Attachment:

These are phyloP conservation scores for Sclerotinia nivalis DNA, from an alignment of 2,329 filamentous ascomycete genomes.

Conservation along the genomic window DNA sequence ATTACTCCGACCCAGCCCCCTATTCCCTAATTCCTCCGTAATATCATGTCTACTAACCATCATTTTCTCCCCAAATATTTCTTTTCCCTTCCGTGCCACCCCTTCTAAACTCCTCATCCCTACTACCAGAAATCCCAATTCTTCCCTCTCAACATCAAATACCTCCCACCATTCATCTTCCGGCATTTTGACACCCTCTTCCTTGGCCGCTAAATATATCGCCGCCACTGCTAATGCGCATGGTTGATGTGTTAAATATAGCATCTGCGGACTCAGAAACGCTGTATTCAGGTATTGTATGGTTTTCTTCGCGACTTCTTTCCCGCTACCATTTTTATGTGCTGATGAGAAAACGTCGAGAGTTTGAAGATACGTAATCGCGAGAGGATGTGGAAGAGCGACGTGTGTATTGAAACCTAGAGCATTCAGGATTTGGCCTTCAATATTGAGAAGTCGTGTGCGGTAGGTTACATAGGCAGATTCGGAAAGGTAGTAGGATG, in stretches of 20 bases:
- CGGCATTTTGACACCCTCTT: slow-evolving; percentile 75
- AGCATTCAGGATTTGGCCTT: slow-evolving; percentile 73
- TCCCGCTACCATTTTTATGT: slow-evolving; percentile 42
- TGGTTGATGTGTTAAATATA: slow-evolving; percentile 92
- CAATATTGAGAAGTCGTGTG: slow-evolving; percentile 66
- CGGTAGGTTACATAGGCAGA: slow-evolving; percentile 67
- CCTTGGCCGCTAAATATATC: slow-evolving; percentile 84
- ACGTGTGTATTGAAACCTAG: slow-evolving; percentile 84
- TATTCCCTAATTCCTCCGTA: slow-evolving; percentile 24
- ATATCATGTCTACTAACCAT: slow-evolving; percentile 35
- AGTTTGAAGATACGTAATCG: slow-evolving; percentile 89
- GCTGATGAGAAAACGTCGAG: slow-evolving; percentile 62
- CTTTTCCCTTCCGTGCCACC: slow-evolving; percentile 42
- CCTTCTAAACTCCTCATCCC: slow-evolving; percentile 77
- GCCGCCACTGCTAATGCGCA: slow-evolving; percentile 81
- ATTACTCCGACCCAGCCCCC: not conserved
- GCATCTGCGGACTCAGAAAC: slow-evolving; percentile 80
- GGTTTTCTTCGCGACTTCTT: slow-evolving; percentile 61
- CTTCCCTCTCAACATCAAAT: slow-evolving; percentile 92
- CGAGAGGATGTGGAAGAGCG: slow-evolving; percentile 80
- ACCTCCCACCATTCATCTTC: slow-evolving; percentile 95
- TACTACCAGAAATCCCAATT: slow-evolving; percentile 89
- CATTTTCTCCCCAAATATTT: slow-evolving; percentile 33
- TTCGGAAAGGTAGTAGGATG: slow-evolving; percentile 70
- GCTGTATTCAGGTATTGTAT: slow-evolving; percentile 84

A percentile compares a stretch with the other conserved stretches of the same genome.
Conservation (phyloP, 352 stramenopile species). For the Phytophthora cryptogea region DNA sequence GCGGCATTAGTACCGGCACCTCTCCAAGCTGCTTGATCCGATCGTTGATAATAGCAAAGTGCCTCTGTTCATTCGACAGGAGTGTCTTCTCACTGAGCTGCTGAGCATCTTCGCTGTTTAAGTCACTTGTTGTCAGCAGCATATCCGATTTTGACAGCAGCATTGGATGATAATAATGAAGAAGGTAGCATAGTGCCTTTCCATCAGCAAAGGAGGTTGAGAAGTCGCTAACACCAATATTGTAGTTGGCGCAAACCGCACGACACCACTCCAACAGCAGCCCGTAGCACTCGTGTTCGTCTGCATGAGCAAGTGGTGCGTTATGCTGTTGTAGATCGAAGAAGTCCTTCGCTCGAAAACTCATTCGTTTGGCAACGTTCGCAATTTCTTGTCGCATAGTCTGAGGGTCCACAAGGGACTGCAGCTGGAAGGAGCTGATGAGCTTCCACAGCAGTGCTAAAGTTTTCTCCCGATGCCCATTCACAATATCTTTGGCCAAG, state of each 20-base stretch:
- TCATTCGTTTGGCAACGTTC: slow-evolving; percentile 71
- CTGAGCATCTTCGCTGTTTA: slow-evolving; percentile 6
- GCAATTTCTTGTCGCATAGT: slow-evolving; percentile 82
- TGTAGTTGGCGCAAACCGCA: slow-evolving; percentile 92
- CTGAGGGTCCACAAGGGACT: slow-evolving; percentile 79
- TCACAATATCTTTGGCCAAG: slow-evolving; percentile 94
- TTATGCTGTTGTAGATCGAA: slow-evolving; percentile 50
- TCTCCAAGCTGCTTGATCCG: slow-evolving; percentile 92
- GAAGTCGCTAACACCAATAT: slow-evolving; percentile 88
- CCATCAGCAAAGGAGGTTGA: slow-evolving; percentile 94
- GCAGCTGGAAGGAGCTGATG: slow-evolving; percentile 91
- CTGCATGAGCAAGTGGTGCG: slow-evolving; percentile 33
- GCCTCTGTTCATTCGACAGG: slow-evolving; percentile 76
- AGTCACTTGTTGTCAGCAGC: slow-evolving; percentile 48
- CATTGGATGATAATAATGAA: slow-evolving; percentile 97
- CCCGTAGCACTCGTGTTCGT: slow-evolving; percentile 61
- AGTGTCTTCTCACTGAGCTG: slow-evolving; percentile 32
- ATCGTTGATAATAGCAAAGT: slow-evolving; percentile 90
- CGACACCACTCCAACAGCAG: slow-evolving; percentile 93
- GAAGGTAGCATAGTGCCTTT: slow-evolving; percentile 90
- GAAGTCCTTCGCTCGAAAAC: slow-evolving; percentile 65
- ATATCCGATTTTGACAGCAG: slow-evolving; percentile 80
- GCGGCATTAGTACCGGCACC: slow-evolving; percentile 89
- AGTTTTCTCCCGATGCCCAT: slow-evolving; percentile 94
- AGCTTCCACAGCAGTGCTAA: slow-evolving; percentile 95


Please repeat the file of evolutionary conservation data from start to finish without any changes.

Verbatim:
These are phyloP conservation scores for Sclerotinia nivalis DNA, from an alignment of 2,329 filamentous ascomycete genomes.

Conservation along the genomic window DNA sequence ATTACTCCGACCCAGCCCCCTATTCCCTAATTCCTCCGTAATATCATGTCTACTAACCATCATTTTCTCCCCAAATATTTCTTTTCCCTTCCGTGCCACCCCTTCTAAACTCCTCATCCCTACTACCAGAAATCCCAATTCTTCCCTCTCAACATCAAATACCTCCCACCATTCATCTTCCGGCATTTTGACACCCTCTTCCTTGGCCGCTAAATATATCGCCGCCACTGCTAATGCGCATGGTTGATGTGTTAAATATAGCATCTGCGGACTCAGAAACGCTGTATTCAGGTATTGTATGGTTTTCTTCGCGACTTCTTTCCCGCTACCATTTTTATGTGCTGATGAGAAAACGTCGAGAGTTTGAAGATACGTAATCGCGAGAGGATGTGGAAGAGCGACGTGTGTATTGAAACCTAGAGCATTCAGGATTTGGCCTTCAATATTGAGAAGTCGTGTGCGGTAGGTTACATAGGCAGATTCGGAAAGGTAGTAGGATG, in stretches of 20 bases:
- CGGCATTTTGACACCCTCTT: slow-evolving; percentile 75
- AGCATTCAGGATTTGGCCTT: slow-evolving; percentile 73
- TCCCGCTACCATTTTTATGT: slow-evolving; percentile 42
- TGGTTGATGTGTTAAATATA: slow-evolving; percentile 92
- CAATATTGAGAAGTCGTGTG: slow-evolving; percentile 66
- CGGTAGGTTACATAGGCAGA: slow-evolving; percentile 67
- CCTTGGCCGCTAAATATATC: slow-evolving; percentile 84
- ACGTGTGTATTGAAACCTAG: slow-evolving; percentile 84
- TATTCCCTAATTCCTCCGTA: slow-evolving; percentile 24
- ATATCATGTCTACTAACCAT: slow-evolving; percentile 35
- AGTTTGAAGATACGTAATCG: slow-evolving; percentile 89
- GCTGATGAGAAAACGTCGAG: slow-evolving; percentile 62
- CTTTTCCCTTCCGTGCCACC: slow-evolving; percentile 42
- CCTTCTAAACTCCTCATCCC: slow-evolving; percentile 77
- GCCGCCACTGCTAATGCGCA: slow-evolving; percentile 81
- ATTACTCCGACCCAGCCCCC: not conserved
- GCATCTGCGGACTCAGAAAC: slow-evolving; percentile 80
- GGTTTTCTTCGCGACTTCTT: slow-evolving; percentile 61
- CTTCCCTCTCAACATCAAAT: slow-evolving; percentile 92
- CGAGAGGATGTGGAAGAGCG: slow-evolving; percentile 80
- ACCTCCCACCATTCATCTTC: slow-evolving; percentile 95
- TACTACCAGAAATCCCAATT: slow-evolving; percentile 89
- CATTTTCTCCCCAAATATTT: slow-evolving; percentile 33
- TTCGGAAAGGTAGTAGGATG: slow-evolving; percentile 70
- GCTGTATTCAGGTATTGTAT: slow-evolving; percentile 84

A percentile compares a stretch with the other conserved stretches of the same genome.
Conservation (phyloP, 352 stramenopile species). For the Phytophthora cryptogea region DNA sequence GCGGCATTAGTACCGGCACCTCTCCAAGCTGCTTGATCCGATCGTTGATAATAGCAAAGTGCCTCTGTTCATTCGACAGGAGTGTCTTCTCACTGAGCTGCTGAGCATCTTCGCTGTTTAAGTCACTTGTTGTCAGCAGCATATCCGATTTTGACAGCAGCATTGGATGATAATAATGAAGAAGGTAGCATAGTGCCTTTCCATCAGCAAAGGAGGTTGAGAAGTCGCTAACACCAATATTGTAGTTGGCGCAAACCGCACGACACCACTCCAACAGCAGCCCGTAGCACTCGTGTTCGTCTGCATGAGCAAGTGGTGCGTTATGCTGTTGTAGATCGAAGAAGTCCTTCGCTCGAAAACTCATTCGTTTGGCAACGTTCGCAATTTCTTGTCGCATAGTCTGAGGGTCCACAAGGGACTGCAGCTGGAAGGAGCTGATGAGCTTCCACAGCAGTGCTAAAGTTTTCTCCCGATGCCCATTCACAATATCTTTGGCCAAG, state of each 20-base stretch:
- TCATTCGTTTGGCAACGTTC: slow-evolving; percentile 71
- CTGAGCATCTTCGCTGTTTA: slow-evolving; percentile 6
- GCAATTTCTTGTCGCATAGT: slow-evolving; percentile 82
- TGTAGTTGGCGCAAACCGCA: slow-evolving; percentile 92
- CTGAGGGTCCACAAGGGACT: slow-evolving; percentile 79
- TCACAATATCTTTGGCCAAG: slow-evolving; percentile 94
- TTATGCTGTTGTAGATCGAA: slow-evolving; percentile 50
- TCTCCAAGCTGCTTGATCCG: slow-evolving; percentile 92
- GAAGTCGCTAACACCAATAT: slow-evolving; percentile 88
- CCATCAGCAAAGGAGGTTGA: slow-evolving; percentile 94
- GCAGCTGGAAGGAGCTGATG: slow-evolving; percentile 91
- CTGCATGAGCAAGTGGTGCG: slow-evolving; percentile 33
- GCCTCTGTTCATTCGACAGG: slow-evolving; percentile 76
- AGTCACTTGTTGTCAGCAGC: slow-evolving; percentile 48
- CATTGGATGATAATAATGAA: slow-evolving; percentile 97
- CCCGTAGCACTCGTGTTCGT: slow-evolving; percentile 61
- AGTGTCTTCTCACTGAGCTG: slow-evolving; percentile 32
- ATCGTTGATAATAGCAAAGT: slow-evolving; percentile 90
- CGACACCACTCCAACAGCAG: slow-evolving; percentile 93
- GAAGGTAGCATAGTGCCTTT: slow-evolving; percentile 90
- GAAGTCCTTCGCTCGAAAAC: slow-evolving; percentile 65
- ATATCCGATTTTGACAGCAG: slow-evolving; percentile 80
- GCGGCATTAGTACCGGCACC: slow-evolving; percentile 89
- AGTTTTCTCCCGATGCCCAT: slow-evolving; percentile 94
- AGCTTCCACAGCAGTGCTAA: slow-evolving; percentile 95